Cold sweat runs down my body as I’m strapped to the bed. I thought I’d be able to face this with dignity, but fear has an undeniable grip over me now. The guard says something about it being over soon, but my brain isn’t in the right place to understand his words. The only thing that matters is that IV line, sitting on a surgical steel table. I feel my last meal coming up, but force it back down. Pride. Honour. I need to die with dignity.
Now I see the doctor, standing in my line of sight, blocking my view of the IV. A priest is blessing me, but his voice is just a droning buzz in the background. The doctor, a betrayer of Hippocrates, has his hands on the poison, preparing to break his sacred oath to do no harm. Fuck him.
I feel a sharp pinch as the needle slides into my arm to find a vein. I struggle against it, but the straps are too tight – these guards know their job. Now, everyone leaves my line of sight, leaving me to see my reflection reveal itself in the one-way glass as the curtain opens. I know they’re out there – my false accusers gloating in their victory. My lawyer and family are probably there too unless they’re trying to get me a last-second reprieve. I glance at the telephone, defiantly silent.
The warden asks me for a final statement. “I know that you know who killed her. My family knows it wasn’t me, and so do you. I’ll see you join me in this room.”
The curtain closes so the audience won’t be disturbed by my death spasms, even though I know some of them have seen it before. I hear a click of a button being pressed, then the sound of the pump pushing poison into my arm. I expect to feel the cold of death coming to me.
It doesn’t happen.
There’s a pressure in my arm, the same as every time I’ve received a shot. A little more pressure as more fluid is pumped in. Then, nothing. The doctor comes in, and I look up at him. He quickly leaves the room. He returns with the warden and the priest. They confer in the corner, but I don’t hear their words. One of them – the doctor? – gestures at the curtain, but the other two firmly shake their heads.
After a few minutes of conference, the warden goes to the phone and dials it. Again, I can’t hear the words he’s using, but I can imagine the tone of his conversation. By now, I notice that the curtain is open. What do they think outside?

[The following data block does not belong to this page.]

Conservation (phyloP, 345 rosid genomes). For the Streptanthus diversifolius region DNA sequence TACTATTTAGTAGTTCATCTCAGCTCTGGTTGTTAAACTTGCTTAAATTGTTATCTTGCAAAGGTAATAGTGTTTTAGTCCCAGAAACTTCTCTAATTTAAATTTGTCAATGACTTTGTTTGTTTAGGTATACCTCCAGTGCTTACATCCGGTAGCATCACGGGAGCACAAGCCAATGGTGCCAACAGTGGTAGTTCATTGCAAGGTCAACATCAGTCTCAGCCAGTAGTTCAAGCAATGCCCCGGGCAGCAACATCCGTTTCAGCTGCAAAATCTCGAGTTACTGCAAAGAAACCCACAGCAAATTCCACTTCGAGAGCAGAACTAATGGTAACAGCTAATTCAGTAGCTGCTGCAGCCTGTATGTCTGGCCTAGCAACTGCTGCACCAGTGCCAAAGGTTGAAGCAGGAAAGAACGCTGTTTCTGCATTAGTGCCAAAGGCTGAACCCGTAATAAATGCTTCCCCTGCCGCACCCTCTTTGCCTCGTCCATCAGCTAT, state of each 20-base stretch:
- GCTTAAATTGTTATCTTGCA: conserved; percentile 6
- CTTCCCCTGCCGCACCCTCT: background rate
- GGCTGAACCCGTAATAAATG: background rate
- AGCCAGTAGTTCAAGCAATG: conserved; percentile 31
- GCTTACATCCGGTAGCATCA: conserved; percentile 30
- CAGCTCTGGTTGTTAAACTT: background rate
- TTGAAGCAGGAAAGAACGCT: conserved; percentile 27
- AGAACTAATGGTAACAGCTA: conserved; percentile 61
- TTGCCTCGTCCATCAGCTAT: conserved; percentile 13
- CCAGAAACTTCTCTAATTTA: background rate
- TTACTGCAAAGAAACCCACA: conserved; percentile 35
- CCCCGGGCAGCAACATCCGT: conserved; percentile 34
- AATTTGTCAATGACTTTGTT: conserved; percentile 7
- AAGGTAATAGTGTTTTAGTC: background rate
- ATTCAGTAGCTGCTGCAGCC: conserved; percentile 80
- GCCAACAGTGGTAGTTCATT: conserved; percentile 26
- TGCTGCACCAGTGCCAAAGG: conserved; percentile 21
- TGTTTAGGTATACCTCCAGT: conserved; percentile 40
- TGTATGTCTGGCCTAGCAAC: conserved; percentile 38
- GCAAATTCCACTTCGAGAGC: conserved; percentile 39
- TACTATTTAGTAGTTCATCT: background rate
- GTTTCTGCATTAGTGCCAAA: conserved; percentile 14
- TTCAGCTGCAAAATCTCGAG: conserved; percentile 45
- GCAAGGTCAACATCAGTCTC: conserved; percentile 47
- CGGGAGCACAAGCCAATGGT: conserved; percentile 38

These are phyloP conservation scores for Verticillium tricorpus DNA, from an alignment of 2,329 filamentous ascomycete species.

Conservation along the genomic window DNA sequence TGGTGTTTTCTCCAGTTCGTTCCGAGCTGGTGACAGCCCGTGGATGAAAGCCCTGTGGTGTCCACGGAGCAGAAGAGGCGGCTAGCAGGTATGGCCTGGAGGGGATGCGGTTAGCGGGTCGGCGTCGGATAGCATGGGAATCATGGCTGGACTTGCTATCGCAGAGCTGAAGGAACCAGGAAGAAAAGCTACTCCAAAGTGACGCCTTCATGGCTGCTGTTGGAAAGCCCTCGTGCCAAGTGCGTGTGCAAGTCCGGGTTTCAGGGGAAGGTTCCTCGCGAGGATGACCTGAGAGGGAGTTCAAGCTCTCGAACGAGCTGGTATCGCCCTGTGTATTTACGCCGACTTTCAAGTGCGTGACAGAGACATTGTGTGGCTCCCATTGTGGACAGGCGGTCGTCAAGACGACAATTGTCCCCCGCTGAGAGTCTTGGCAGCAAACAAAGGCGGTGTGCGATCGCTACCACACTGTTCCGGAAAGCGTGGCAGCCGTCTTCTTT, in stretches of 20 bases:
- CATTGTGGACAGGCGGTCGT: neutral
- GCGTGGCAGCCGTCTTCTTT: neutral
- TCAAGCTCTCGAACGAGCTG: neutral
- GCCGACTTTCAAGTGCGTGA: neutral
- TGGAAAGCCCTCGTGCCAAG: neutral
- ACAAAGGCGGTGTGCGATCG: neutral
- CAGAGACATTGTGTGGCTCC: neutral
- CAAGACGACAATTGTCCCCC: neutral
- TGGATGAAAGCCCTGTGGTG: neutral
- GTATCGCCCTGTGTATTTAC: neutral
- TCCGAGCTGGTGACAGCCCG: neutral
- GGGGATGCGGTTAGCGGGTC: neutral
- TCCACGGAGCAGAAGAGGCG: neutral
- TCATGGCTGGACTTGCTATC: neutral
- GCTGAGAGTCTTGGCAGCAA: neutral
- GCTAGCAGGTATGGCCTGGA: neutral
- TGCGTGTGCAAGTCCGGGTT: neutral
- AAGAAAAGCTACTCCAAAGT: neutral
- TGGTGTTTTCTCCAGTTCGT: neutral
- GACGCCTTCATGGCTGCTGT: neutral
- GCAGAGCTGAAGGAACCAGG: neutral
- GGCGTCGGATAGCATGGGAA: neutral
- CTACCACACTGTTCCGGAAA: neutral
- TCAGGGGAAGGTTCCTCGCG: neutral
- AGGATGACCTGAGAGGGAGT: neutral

Finally, the priest comes over to me. “My son, the courts of man have found you guilty of murder, but it appears that the courts of Heaven have granted you clemency.”
The door opens, and two guards come in. They start unstrapping me, but they cuff and shackle me for transportation. I’m helped to my feet – it’s amazing how weak my legs are, almost like they’d given up on the idea of ever walking again. Then I’m marched back to the death-watch cell.
I’ve sat on death row now for two years since my first execution. They tried again, of course, on the theory that something was wrong with the drugs. Then they tried a double execution. The other guy died as normal – I watched his death while they pumped me full of the same drugs. I’ve become a bit of a celebrity since then. Doctors have taken so many samples of me that I’m surprised there’s anything left. Nobody knows why I’m still around.
My lawyers have tried to argue that I should be released since it’s obvious that Someone doesn’t want me dead yet. The judge told him that since I haven’t been miracled out of jail, it’s obvious that I’m meant to be here. Further appeals got nowhere.
I later heard that the investigation into the murders hasn’t restarted, despite my requests. The state has determined that there’s a guilty party – me – and they don’t feel inclined to prove themselves wrong. Well, I guess that I’m just going to rot here in this prison.
I look at the noose that I made from my bedsheets. Hopefully, I’ll die this time.